Release Date: 9/16/2002
Michael Schumacher's Racing World Kart 2002 is a game that allows you to drive a mile in the shoes of legendary kart racing personality, Michael Schumacher. Why you would want to do such a thing might not be readily apparent however, I mean, is kart racing really even a recognized sport? Apparently it is, and apparently Schumacher is to kart racing what Tony Hawk is to skateboarding, or perhaps more precisely, what Antz are to “Extreme Racing”, hehe, but I digress. This is actually a surprisingly enjoyable game by all accounts, the game play is simple yet takes time to master and the overall presentation is of pretty high-quality.
The first thing you'll do after starting up a game is customize your kart racer. The customization options only allow for changes to the aesthetic design of the racer and kart however. There are no options to upgrade parts or switch between different personalities with unique attributes, it is very cut-and-dry in this regard. After choosing the design of your racer, you will then want to check out the play modes. There are three modes of play; Championship, Time Trial, and Training. Each mode is split up into three classes; FUN, ICA, and FSA. Initially only the FUN class will be available, in order to progress to the next class you'll have to complete whatever challenge is applicable for the mode you are attempting to progress in. As you move up in classes you'll be given more powerful karts thus changing the handling and behavior of the game play considerably.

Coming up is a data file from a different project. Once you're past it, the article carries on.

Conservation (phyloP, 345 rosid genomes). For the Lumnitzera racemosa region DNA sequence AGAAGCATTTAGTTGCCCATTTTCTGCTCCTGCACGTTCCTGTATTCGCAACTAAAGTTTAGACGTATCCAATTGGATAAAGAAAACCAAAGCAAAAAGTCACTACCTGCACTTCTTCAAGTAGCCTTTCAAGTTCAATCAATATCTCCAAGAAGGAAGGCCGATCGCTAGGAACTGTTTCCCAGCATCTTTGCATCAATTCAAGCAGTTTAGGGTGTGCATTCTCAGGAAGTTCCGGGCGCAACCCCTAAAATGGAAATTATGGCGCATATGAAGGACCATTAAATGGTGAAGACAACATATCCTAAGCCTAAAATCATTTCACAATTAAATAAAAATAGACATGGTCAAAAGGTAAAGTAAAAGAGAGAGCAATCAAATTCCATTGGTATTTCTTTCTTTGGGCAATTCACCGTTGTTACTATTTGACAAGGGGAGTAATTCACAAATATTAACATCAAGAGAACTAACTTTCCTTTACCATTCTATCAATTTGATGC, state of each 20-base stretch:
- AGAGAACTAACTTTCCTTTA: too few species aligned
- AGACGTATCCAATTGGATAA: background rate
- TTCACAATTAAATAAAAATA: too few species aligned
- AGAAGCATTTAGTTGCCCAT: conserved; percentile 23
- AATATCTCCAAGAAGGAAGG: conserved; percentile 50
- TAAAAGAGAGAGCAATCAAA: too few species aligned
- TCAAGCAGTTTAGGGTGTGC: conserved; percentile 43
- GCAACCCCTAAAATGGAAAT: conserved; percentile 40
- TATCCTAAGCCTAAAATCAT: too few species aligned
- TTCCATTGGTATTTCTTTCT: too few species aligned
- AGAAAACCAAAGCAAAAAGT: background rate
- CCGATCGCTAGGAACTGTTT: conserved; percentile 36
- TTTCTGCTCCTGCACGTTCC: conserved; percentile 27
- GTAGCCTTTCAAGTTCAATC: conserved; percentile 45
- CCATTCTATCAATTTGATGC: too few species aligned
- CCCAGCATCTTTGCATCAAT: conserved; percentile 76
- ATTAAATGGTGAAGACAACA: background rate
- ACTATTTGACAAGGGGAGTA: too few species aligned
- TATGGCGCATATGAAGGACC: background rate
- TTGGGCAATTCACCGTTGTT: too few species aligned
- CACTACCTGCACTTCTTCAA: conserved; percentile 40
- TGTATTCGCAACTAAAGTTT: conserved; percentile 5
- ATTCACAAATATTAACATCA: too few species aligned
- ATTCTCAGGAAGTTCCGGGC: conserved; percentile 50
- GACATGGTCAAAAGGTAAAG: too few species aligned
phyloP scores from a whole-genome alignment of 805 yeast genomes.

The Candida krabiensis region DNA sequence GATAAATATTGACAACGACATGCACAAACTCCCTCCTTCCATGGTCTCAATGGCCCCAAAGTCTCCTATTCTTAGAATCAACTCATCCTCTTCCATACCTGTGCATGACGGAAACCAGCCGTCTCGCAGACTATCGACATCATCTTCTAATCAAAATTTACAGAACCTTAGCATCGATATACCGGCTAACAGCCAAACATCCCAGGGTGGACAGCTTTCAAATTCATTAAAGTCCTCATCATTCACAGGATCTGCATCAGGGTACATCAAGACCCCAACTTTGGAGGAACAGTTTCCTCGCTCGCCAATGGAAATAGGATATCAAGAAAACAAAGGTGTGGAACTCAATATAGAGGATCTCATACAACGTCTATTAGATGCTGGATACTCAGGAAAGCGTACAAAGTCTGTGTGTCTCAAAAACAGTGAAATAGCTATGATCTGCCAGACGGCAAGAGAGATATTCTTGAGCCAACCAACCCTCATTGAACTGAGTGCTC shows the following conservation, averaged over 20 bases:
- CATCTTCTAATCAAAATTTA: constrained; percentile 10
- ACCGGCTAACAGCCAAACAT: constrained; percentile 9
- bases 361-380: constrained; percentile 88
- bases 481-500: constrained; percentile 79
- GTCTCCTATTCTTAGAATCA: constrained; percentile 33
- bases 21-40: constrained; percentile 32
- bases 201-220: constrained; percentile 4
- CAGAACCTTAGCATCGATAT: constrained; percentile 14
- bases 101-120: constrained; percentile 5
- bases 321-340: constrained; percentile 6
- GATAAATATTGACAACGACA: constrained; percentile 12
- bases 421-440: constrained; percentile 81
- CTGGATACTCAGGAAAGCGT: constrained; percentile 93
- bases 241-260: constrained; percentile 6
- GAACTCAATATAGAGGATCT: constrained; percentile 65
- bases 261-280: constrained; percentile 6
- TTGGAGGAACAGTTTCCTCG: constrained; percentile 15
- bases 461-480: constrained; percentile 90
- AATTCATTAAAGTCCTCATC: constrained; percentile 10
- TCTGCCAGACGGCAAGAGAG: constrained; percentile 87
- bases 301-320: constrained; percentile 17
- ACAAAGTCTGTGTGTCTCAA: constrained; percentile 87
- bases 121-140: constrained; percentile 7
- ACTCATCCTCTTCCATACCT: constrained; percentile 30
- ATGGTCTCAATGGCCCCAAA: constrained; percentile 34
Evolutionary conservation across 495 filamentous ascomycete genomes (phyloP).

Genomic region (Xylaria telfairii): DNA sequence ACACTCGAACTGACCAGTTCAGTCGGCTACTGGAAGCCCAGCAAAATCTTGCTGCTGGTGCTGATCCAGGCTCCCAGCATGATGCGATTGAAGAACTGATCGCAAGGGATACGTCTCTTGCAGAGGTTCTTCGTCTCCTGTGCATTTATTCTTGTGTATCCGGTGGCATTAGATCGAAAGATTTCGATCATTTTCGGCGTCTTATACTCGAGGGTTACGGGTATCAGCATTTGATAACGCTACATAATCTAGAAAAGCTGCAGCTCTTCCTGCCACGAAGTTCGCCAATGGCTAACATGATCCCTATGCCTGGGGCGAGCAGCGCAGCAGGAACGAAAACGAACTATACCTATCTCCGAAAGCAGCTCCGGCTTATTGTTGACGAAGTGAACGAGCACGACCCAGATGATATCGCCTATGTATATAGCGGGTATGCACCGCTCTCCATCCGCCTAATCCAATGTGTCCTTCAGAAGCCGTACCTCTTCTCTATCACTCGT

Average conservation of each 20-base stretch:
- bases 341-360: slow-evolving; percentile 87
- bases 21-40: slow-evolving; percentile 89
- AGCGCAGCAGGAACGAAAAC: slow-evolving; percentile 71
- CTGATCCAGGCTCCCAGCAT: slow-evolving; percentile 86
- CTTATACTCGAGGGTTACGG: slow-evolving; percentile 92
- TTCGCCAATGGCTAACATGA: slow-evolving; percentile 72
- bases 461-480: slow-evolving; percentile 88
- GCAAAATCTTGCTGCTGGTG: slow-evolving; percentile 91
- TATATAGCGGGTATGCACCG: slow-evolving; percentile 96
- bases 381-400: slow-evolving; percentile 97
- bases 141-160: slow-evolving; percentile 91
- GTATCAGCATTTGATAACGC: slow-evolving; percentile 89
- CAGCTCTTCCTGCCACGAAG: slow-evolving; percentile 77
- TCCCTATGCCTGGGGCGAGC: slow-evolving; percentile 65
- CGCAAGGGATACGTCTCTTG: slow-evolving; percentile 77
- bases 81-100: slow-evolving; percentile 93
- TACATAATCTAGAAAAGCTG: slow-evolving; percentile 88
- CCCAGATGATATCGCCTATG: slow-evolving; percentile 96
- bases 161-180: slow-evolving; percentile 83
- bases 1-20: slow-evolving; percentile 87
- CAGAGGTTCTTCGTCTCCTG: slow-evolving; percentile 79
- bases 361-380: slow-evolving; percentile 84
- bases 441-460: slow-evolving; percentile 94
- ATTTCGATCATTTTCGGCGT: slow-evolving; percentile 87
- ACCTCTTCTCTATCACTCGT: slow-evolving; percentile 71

The main mode, Championship, is based on an overall score system. The first class that you participate in is comprised of three separate tracks, it requires that you collect at least 24 points in order to progress to the ICA league. The amount of points you are given will be dependant on what place you rank in each race, the maximum amount of points you can receive per race is 10 points, that’s if you place first. There are six people to a race, if you place sixth than you get a measly single point. The point-system in this game is a great way to give the player a choice in how to proceed. For example, if you have placed second in all of the races you will be a few points short of qualification, so you can pick and choose exactly which courses you wish to compete in again to acquire a higher score.
The other two modes are entertaining in their own right but mainly serve only to compliment the more in depth Championship mode. Time Trial allows you to progress to the next class by beating all the track times. Same courses and karts as Championship only the method of progression is different. Training mode is pretty cool, it offers up recreations of actual real-life professional racers on various tracks via a ghost image. If you can beat the ghost image than you can move on to the next course.